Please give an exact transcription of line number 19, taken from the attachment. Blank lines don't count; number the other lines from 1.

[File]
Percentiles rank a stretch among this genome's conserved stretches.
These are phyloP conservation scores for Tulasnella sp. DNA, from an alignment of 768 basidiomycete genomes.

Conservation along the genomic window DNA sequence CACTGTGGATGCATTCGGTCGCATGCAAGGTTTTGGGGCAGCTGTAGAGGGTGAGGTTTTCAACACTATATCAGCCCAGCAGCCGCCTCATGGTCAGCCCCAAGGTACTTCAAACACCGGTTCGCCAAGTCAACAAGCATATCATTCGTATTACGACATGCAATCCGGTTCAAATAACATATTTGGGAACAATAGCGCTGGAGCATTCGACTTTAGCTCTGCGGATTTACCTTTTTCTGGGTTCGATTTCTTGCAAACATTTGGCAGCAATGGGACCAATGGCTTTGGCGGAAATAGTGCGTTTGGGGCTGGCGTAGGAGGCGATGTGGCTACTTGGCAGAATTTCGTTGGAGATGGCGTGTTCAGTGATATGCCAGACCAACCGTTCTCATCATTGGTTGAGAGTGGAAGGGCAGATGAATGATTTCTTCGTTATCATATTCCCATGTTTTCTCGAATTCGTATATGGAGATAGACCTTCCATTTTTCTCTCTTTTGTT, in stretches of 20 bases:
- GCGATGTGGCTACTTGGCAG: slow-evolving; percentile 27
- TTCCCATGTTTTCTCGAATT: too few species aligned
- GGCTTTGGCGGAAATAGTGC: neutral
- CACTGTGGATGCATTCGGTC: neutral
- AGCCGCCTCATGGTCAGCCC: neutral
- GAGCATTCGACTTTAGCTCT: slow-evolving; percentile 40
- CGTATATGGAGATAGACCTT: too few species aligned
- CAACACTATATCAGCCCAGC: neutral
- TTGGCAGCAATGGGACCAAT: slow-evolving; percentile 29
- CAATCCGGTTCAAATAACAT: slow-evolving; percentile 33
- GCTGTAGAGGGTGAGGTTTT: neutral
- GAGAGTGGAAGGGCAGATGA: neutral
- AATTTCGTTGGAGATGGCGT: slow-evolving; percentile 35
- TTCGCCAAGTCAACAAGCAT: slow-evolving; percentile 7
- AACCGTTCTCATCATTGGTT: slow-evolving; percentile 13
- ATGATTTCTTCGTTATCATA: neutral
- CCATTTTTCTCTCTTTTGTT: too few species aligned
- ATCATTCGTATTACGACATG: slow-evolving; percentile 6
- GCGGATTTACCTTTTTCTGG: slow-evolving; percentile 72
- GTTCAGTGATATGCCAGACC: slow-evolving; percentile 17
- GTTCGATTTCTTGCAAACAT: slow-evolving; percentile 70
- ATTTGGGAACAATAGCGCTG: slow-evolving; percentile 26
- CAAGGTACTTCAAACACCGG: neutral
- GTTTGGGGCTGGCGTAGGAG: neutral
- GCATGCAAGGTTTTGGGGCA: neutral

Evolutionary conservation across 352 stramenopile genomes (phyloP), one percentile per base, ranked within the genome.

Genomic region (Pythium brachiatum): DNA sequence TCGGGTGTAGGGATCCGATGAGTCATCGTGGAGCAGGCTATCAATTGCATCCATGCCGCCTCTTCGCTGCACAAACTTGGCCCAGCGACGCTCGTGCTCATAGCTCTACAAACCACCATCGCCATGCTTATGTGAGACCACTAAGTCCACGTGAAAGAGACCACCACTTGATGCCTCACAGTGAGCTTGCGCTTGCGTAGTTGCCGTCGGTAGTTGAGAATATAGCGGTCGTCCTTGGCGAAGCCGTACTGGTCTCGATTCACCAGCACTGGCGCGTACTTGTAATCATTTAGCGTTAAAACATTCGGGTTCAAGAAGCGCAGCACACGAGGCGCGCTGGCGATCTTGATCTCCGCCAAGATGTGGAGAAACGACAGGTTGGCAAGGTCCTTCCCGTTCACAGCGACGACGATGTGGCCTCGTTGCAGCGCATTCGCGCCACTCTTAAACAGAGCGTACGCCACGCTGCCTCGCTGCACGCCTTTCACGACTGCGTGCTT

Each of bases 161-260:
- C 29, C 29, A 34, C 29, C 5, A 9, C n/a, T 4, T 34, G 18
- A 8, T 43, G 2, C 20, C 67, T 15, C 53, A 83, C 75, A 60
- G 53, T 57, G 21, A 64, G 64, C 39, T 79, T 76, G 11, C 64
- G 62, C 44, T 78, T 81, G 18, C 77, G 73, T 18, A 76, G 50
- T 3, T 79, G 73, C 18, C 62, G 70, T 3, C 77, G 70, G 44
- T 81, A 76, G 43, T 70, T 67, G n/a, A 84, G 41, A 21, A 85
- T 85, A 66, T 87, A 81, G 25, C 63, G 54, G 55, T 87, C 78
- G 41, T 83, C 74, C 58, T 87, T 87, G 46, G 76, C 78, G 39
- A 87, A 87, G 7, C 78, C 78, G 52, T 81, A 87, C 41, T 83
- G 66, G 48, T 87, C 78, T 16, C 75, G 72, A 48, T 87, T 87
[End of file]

- ATGATTTCTTCGTTATCATA: neutral